You have celebrity impersonators as a running gag throughout the film. What was the casting for that like? Did you find yourself in a room with a dozen or so fake Johnny Depp's?
Tim: We’ve worked with Ronnie [Rodriguez] before on the show, so we knew that he could bring it. He was the best Johnny Depp impersonator that we had ever seen up to that point, so we just knew it was a slam dunk.

Has the real Johnny Depp reacted to his vicarious cameo in the movie?
Tim: Not to my knowledge, but he only watches DVDs, so he might be waiting to watch the DVD.

Those personal makeovers that you both get in the movie are something else. What instructions did you guys give to the stylist? Was there a particular look you were going for?

The mainstream press has some kind of agenda that is weighted against independent filmmaking and stuff that doesn’t fit into the category of traditional studio pictures. - Tim Heidecker

Tim: I was going for Jon Bon Jovi.

Eric: I was more of a Motley Crue, aging L.A. rocker.

How long did it take to get that tan makeup off?
Tim: It took a lot longer to put on than to take off.

Eric: It was a spray process that was kind of annoying at first. But after you see it on camera, I think the makeup person does an amazing job on us.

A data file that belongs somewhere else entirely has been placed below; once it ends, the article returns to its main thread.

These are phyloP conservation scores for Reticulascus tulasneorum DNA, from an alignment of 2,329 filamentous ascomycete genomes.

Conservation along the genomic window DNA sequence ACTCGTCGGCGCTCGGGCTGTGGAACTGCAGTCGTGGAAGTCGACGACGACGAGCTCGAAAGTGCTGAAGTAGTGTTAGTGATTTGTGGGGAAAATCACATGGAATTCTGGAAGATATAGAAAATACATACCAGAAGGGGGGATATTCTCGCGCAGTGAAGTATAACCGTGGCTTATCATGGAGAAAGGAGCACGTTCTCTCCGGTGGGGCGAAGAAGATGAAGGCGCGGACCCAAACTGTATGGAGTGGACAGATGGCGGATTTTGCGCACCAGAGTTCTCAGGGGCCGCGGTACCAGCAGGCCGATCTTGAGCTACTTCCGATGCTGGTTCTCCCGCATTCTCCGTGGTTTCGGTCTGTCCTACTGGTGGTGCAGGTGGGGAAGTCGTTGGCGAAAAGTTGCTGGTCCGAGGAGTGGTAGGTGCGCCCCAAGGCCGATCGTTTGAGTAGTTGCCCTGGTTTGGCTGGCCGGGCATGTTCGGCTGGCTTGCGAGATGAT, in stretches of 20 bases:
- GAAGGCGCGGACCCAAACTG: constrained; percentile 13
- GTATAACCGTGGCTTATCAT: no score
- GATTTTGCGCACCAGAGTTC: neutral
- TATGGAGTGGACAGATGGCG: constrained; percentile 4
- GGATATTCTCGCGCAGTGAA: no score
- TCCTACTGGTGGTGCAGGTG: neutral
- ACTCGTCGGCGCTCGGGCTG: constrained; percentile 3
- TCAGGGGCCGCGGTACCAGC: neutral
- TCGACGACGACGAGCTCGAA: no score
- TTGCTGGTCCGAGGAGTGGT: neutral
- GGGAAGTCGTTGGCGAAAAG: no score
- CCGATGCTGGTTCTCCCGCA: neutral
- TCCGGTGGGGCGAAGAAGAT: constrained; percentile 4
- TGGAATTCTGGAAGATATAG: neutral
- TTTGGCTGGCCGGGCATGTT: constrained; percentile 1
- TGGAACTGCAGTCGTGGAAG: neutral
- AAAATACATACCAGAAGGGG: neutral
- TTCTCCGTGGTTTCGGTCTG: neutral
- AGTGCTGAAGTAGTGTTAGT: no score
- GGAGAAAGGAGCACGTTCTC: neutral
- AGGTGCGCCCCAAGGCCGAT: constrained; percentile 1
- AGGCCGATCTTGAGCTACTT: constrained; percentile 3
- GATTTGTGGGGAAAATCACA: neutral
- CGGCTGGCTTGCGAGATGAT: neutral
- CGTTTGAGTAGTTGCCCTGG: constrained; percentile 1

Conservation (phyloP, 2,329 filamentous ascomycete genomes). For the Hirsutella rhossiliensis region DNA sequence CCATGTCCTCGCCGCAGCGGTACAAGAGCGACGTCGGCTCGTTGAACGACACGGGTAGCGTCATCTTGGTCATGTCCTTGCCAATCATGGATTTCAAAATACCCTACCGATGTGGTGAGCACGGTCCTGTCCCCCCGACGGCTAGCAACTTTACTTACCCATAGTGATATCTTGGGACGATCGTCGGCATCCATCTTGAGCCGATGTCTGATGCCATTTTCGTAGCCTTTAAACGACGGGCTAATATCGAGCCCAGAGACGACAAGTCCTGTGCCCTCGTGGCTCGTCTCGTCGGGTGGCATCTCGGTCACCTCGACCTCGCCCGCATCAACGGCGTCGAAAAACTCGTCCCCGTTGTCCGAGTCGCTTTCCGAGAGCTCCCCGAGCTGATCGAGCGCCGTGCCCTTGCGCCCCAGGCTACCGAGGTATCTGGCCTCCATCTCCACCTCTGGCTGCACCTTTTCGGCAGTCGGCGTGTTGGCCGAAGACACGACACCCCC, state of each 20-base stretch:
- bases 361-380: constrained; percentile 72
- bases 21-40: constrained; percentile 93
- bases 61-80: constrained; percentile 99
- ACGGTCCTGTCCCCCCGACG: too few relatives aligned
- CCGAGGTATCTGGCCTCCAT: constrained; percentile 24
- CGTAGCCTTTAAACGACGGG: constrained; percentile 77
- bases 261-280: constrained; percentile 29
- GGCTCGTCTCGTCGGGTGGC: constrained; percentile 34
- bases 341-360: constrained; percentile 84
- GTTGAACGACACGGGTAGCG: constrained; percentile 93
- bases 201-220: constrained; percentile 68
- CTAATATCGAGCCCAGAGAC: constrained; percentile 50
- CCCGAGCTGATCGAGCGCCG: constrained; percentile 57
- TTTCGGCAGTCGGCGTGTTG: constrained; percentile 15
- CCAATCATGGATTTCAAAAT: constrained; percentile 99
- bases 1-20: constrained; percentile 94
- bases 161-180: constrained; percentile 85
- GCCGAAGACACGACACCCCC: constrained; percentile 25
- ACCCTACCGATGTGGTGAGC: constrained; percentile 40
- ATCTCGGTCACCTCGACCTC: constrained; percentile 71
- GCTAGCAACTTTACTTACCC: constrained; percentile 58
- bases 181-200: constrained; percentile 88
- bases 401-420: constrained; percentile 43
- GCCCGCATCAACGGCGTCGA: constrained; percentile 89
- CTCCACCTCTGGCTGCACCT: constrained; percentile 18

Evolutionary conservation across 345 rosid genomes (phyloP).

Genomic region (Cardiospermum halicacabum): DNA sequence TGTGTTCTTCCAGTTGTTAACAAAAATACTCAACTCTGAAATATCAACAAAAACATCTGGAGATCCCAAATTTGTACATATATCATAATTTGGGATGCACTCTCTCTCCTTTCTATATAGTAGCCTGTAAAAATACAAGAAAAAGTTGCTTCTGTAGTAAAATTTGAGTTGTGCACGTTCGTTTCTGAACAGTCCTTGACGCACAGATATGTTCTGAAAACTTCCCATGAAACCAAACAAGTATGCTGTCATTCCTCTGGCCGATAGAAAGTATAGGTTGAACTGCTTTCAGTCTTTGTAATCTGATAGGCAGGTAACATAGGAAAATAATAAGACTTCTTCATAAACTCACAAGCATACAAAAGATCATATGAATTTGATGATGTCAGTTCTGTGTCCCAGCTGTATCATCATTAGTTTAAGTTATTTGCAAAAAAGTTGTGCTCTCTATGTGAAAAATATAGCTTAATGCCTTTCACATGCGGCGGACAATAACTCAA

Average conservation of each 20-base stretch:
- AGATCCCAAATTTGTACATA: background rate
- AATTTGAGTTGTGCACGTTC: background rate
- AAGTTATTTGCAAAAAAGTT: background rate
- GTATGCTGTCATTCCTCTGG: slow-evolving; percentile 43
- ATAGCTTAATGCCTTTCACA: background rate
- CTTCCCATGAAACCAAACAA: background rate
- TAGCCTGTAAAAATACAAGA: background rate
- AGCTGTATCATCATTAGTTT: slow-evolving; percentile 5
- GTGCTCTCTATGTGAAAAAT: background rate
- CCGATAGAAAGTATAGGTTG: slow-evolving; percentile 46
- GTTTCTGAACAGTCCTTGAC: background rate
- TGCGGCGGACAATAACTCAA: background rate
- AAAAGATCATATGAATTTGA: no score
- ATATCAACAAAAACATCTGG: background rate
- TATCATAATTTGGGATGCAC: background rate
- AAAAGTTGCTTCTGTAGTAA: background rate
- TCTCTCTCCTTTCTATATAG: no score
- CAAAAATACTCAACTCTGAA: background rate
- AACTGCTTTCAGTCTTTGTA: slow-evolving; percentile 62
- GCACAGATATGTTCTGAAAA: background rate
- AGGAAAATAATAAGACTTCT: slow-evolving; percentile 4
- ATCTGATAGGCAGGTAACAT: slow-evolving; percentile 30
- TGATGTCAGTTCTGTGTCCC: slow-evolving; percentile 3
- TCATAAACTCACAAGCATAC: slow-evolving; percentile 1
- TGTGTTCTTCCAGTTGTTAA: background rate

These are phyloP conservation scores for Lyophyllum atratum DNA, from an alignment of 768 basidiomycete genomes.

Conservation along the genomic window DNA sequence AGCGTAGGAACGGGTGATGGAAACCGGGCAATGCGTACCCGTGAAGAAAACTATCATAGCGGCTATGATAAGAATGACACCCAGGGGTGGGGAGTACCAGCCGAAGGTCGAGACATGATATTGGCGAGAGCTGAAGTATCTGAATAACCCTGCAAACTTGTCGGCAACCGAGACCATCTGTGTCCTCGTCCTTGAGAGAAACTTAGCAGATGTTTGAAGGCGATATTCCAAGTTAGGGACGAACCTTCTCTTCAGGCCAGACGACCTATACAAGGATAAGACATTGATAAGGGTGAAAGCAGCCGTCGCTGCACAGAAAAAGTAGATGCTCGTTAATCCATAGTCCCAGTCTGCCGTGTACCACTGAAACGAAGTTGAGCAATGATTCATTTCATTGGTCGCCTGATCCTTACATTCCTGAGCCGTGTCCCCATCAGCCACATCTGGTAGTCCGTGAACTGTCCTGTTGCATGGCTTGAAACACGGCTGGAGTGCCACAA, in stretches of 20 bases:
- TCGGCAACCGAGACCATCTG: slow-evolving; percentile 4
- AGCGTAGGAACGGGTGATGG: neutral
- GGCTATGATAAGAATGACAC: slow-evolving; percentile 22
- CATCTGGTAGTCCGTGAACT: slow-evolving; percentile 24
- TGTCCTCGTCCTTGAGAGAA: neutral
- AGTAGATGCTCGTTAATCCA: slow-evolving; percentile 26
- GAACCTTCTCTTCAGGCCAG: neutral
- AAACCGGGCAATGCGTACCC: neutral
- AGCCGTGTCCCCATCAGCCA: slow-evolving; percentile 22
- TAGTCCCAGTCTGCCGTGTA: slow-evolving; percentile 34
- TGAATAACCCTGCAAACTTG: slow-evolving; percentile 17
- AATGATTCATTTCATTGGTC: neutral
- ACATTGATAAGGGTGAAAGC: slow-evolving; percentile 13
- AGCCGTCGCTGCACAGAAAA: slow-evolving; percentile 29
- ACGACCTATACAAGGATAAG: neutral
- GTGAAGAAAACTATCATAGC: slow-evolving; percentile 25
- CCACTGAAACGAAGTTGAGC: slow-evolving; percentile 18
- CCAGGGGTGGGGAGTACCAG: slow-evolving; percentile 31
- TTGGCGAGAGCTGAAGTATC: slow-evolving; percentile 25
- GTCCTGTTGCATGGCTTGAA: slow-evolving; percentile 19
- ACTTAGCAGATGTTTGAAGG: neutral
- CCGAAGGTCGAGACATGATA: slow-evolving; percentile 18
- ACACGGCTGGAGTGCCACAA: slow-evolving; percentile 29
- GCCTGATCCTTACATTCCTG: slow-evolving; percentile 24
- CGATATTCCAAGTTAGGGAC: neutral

Just after you have your revelation to get involved with the Swallow Valley Mall's re-opening, you guys launch into this especially memorable dramatic little dance walk. Had you guys toyed around with a bunch before you settled on that one?
Tim: Two others. We were originally driving a little ATV in that scene, and then we couldn’t do it for budgetary reasons, so we brainstormed, which is sometimes the best solution to a problem, to get on your brainstorming caps and work out a solution that’s better than your original idea. When you’re pressed up against a wall, sometimes inspiration just finds you.

That mall truly looked like its own seedy, hellish version of some bad part of a city. What about a mall struck you as the right place to set the scene?
Tim: It first was a small town and that was a little more than we could handle, so a mall seemed like a great next choice because it’s sort of like a micro world.

Within that mall, you deliver plenty of awkward humor, namely the simultaneous sex and "shrim" sequence, which is no doubt the movie’s most squirm-inducing moment for first-timers. Did you feel like you were testing them in a way with those scenes?
Tim: No, we just make the stuff up to entertain ourselves. We just think that’s funny. We know our audience can handle that. It didn’t seem that completely insane. I think when the movie came out, a lot of normal people began reacting as though we’d slaughtered a child on camera, but I think we realized that people are prepared for that kind of humor. I don’t think there was any sense of, “This is the craziest thing that’s ever happened.”

Twink Caplan, who plays your shared love interest Katie, looked so familiar to me at first, and it took a little while to place her. She was actually Miss Geist in Clueless. How did you guys wind up connecting with her for this role?